Following last week’s ruling by the U.S. Supreme Court that requires all states to recognize same-sex marriages, the Citizens Committee for the Right to Keep and Bear Arms (CCRKBA) said the same principle should apply to nationwide recognition of concealed carry licenses and permits from all other states.
“State drivers’ licenses are universally recognized, and with this high court ruling, same-sex marriage must now be recognized in all 50 states as well,” said CCRKBA Chairman Alan Gottlieb. “It not only stands to reason, but common sense demands, that the concealed carry licenses held by more than 11 million citizens across the country should now be valid in every state, without question.”
Obergefell v. Hodges is a landmark United States Supreme Court (SCOTUS) case decided in late June. In Obergefell, the court held that the recognition and provision of same-sex marriage is a fundamental right guaranteed by the Fourteenth Amendment to the United States Constitution.
In contrast, SCOTUS has declined to review several gun cases in which cities, stands, and other courts have infringed the enumerated right in the 2nd Amendment. Most recently, the court denied certiorari in the case of Jackson v. City and County of San Francisco, letting stand San Francisco regulations that guns in the home had to be kept in lockboxes unless they were about to be used in self-defense.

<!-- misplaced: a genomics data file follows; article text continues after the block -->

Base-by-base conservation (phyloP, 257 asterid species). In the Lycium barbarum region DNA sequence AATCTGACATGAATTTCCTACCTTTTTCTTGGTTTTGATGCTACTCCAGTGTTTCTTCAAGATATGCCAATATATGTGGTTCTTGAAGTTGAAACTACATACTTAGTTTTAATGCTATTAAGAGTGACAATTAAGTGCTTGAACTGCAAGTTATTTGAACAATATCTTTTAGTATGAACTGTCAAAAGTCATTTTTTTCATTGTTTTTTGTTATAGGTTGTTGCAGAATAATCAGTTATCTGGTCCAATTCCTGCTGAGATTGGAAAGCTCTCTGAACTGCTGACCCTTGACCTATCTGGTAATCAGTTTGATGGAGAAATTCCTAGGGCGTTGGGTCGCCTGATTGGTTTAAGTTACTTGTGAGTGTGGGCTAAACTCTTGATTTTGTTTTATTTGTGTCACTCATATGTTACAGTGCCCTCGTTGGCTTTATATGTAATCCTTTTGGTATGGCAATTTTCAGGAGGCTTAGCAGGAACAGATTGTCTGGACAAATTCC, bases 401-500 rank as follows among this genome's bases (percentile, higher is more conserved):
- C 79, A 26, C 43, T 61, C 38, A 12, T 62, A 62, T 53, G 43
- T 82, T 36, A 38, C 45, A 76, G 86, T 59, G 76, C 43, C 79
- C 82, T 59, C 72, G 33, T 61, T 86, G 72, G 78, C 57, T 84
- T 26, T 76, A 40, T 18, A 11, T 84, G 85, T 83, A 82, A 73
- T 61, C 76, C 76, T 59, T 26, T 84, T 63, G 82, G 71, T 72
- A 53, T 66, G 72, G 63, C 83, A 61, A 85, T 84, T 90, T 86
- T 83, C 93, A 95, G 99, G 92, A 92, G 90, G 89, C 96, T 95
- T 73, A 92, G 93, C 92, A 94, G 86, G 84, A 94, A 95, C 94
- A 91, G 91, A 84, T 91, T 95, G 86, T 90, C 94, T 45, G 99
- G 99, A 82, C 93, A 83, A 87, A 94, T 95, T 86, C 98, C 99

Many states recognize concealed-carry permits or licenses from other states, but some states do not. For example, see our coverage of Shaneen Allen in New Jersey here and here. The Pennsylvania mom had to be pardoned by Gov. Chris Christie because she crossed a bridge from one state to the other, and was honest about having a firearm when quizzed by a police officer during a traffic stop.
Gottlieb added that no right is more profound than the right of self-preservation. Under the Constitution, all citizens should be able to exercise the right of self-defense anywhere in the country.
“We’re talking about law-abiding citizens who have gone through background checks, and in many cases, state-mandated training programs,” Gottlieb added. “To continue treating their Second Amendment rights as a second-class privilege seems unconscionable after the ruling in [Obergefell.]”
Some attorneys say no way the ruling could be used to mandate concealed carry reciprocity. What do you think? Share it with us in the comment section.
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